Styling contact form

How do I style contact form? This is a common question on the support forum. Contact Form 7 doesn’t provide any customization for styling. Editing CSS style sheets is the best method to style contact forms. In this article, I’ll show you some important steps for styling your contact forms. If you know about CSS, my explanation is simple. If you are not familiar with CSS, please learn CSS first with these informative websites:

Which style sheet should I edit?

Any style sheet is okay, but I recommend editing your theme’s main style sheet. It’s better not to edit style sheets in the plugin because your changes will be overwritten when the plugin is updated. Themes can be updated, but they are generally updated less frequently than plugins. If your theme is updated often, you might make a child theme and manage the style sheet in the child theme.

You can also use Additional CSS, and it has several advantages over modifying theme’s stylesheets directly.

Styling contact form fields

Let’s see how we can style individual fields in a contact form. There are several types of input fields. The most common field is a single-line text input field so let’s add a style rule for it:

    background-color: #fff;
    color: #000;
    width: 50%;

This selector matches all input elements whose type attribute has exactly the value text (i.e. single-line text input fields). Also, this style rule has three properties specifying white as background color, black as foreground (text) color, and 50% as width of field.

You may want to apply this style rule to other types of fields. Let’s add selectors for an email address input field and a multi-line text input area:

    background-color: #fff;
    color: #000;
    width: 50%;

Now this style is applied to every part of your site. You may want to limit it to contact forms. Contact Form 7’s form has a wrapper element that has the wpcf7 class. You can limit the scope of target by adding ancestor selectors:

.wpcf7 input[type="text"],
.wpcf7 input[type="email"],
.wpcf7 textarea
    background-color: #fff;
    color: #000;
    width: 50%;

See also:

Styling specific fields

You might want to style only specific fields. First, add an id or class option to the form-tags of the fields that you want to style:

[text text-123 id:very-special-field]

Then add style rules using the id or class:

    color: #f00;
    border: 1px solid #f00;

Styling whole of contact form

As I mentioned earlier, the top-level element of contact form has the wpcf7 class. To style the whole contact form, add style rules for the class selector:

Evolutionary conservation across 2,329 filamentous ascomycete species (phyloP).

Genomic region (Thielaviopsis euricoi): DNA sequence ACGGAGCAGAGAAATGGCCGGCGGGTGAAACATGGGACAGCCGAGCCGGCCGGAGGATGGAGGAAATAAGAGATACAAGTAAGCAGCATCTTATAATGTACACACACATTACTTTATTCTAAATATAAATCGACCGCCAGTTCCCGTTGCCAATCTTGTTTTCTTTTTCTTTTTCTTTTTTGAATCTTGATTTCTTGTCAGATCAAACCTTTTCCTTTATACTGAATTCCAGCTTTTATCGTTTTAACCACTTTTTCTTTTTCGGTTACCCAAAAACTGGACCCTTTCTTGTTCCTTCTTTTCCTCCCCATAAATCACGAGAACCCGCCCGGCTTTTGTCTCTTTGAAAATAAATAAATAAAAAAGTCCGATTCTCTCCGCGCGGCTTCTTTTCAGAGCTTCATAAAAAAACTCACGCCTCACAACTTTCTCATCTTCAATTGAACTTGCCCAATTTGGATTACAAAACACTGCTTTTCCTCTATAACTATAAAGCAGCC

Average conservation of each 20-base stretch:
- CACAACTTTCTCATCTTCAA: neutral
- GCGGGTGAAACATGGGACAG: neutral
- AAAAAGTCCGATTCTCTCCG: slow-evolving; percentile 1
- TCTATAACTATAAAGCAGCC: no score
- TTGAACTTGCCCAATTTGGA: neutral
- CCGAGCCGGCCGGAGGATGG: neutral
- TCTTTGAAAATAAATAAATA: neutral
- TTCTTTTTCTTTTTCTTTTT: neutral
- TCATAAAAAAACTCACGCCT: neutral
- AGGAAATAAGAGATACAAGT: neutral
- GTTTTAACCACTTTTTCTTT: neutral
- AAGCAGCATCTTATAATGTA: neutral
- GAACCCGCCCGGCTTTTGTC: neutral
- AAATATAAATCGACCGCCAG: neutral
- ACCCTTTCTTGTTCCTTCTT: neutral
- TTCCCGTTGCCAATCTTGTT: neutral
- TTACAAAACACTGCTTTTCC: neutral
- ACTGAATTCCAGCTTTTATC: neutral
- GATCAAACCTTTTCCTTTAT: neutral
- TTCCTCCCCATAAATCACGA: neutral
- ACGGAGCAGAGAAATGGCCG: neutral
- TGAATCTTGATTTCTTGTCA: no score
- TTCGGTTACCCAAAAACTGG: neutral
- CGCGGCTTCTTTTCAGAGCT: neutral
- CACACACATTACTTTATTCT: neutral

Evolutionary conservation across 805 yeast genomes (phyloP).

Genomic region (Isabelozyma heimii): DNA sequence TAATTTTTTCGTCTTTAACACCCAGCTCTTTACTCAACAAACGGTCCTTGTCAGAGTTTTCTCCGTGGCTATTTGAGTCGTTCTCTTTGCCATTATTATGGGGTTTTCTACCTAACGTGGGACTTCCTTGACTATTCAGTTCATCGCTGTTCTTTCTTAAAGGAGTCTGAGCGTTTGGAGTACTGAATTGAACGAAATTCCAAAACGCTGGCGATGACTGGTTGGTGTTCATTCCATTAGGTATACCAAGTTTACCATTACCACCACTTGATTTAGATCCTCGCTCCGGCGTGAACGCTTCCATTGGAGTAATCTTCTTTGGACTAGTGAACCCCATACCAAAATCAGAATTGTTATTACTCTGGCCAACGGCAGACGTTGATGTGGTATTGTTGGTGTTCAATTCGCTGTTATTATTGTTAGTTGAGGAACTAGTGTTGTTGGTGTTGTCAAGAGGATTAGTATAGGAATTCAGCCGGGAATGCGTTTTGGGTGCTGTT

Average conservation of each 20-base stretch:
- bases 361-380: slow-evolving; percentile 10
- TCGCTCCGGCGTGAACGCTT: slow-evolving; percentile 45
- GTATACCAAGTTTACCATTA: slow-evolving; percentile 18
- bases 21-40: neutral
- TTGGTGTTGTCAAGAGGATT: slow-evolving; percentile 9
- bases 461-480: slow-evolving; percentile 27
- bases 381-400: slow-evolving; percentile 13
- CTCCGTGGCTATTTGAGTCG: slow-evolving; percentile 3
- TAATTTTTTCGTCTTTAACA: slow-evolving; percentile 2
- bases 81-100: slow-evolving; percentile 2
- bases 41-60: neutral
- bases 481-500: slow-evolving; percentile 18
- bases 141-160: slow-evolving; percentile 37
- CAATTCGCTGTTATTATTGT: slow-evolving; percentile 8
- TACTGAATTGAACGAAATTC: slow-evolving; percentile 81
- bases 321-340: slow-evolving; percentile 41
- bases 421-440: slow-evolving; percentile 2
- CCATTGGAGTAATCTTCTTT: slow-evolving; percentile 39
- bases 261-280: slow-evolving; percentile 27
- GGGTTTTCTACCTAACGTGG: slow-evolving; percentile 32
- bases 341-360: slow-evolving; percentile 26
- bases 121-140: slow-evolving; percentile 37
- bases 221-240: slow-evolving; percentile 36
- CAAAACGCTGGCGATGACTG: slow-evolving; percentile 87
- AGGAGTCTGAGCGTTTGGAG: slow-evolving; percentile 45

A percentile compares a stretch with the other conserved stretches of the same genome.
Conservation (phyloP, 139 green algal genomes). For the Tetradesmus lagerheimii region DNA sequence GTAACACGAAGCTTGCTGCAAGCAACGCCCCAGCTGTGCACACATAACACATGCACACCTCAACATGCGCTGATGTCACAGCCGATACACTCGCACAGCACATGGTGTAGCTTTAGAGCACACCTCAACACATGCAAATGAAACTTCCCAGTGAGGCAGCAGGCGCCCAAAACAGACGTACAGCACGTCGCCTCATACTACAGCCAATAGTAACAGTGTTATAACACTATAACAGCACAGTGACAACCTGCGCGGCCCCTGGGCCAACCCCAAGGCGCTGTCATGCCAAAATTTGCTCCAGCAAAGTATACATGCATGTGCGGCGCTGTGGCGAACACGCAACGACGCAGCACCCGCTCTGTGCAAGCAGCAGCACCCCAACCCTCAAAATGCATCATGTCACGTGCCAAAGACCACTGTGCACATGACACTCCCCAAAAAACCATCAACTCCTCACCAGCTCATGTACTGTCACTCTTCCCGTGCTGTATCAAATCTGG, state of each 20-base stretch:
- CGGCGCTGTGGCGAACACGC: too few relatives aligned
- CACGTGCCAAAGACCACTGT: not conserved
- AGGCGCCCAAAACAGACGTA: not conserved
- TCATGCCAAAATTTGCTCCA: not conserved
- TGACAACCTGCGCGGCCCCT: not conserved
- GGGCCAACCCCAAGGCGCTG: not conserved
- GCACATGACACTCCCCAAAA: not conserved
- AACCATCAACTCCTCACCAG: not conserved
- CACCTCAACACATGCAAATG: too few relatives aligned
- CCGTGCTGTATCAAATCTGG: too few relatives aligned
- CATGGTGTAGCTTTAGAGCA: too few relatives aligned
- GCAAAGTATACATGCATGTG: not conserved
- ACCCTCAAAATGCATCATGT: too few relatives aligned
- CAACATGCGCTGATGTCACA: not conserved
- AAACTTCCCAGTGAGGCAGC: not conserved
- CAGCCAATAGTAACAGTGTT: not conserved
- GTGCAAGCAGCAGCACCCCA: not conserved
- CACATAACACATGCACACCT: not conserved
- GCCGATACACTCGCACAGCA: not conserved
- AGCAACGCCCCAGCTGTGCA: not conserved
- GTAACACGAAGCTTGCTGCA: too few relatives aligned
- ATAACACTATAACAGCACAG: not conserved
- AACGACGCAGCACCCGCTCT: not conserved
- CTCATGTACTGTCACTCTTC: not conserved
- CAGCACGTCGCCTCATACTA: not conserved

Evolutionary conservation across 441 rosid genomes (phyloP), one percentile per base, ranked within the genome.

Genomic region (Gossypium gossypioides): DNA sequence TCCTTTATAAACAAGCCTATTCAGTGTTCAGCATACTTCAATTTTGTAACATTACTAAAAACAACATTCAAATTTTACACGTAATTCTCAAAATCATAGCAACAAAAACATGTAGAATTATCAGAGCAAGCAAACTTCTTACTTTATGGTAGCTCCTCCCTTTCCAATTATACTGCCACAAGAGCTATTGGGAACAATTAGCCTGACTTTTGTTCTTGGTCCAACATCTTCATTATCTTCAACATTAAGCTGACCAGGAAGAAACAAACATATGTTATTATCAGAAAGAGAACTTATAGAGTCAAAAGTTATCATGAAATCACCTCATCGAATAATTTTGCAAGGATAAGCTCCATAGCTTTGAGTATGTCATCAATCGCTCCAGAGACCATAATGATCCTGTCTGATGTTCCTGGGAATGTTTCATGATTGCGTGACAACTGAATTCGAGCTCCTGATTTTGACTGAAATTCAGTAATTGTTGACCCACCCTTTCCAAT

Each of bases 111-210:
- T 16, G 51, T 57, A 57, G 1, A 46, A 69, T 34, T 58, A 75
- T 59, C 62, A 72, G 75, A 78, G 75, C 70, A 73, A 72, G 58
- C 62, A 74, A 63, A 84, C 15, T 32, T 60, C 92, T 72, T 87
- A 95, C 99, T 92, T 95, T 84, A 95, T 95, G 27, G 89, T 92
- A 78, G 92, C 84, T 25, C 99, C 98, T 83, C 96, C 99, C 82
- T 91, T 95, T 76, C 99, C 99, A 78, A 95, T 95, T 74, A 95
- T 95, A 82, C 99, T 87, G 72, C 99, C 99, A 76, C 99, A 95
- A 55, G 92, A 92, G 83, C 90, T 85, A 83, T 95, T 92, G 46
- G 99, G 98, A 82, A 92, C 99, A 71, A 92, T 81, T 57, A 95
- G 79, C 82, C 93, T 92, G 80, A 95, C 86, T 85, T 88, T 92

background-color: #f7f7f7;
    border: 2px solid #0f0;

This style rule gives your contact forms a light gray background and green border.

See also: Can I add id and class attributes to a form element?

Styling response messages

The response message at the bottom of a contact form by default has the wpcf7-response-output class, so you can apply a style rule to this class to style the response message.

To decide on the style based on the status of the contact form, refer to the form element’s class attribute. It should have a class that reflects the current status. Possible values are: init, sent, failed, aborted, spam, invalid, or unaccepted.

For an example of styling, see the following default style rules that Contact Form 7 5.2.2 applies to a response message:

.wpcf7 form .wpcf7-response-output {
    margin: 2em 0.5em 1em;
    padding: 0.2em 1em;
    border: 2px solid #00a0d2; /* Blue */

.wpcf7 form.init .wpcf7-response-output {
    display: none;

.wpcf7 form.sent .wpcf7-response-output {
    border-color: #46b450; /* Green */

.wpcf7 form.failed .wpcf7-response-output,
.wpcf7 form.aborted .wpcf7-response-output {
    border-color: #dc3232; /* Red */

.wpcf7 form.spam .wpcf7-response-output {
    border-color: #f56e28; /* Orange */

.wpcf7 form.invalid .wpcf7-response-output,
.wpcf7 form.unaccepted .wpcf7-response-output {
    border-color: #ffb900; /* Yellow */

See also: Locating response message box anywhere

Styling validation error messages

When a field has an invalid value, a validation error message appears under the field. As the element of a validation error message has the wpcf7-not-valid-tip class, you can use the class to style validation error messages.

Contact Form 7 5.2.2 applies the following style rule by default:

.wpcf7-not-valid-tip {
    color: #dc3232;
    font-size: 1em;
    font-weight: normal;
    display: block;

See also: Customizing validation error messages

Just another contact form plugin for WordPress. Simple but flexible.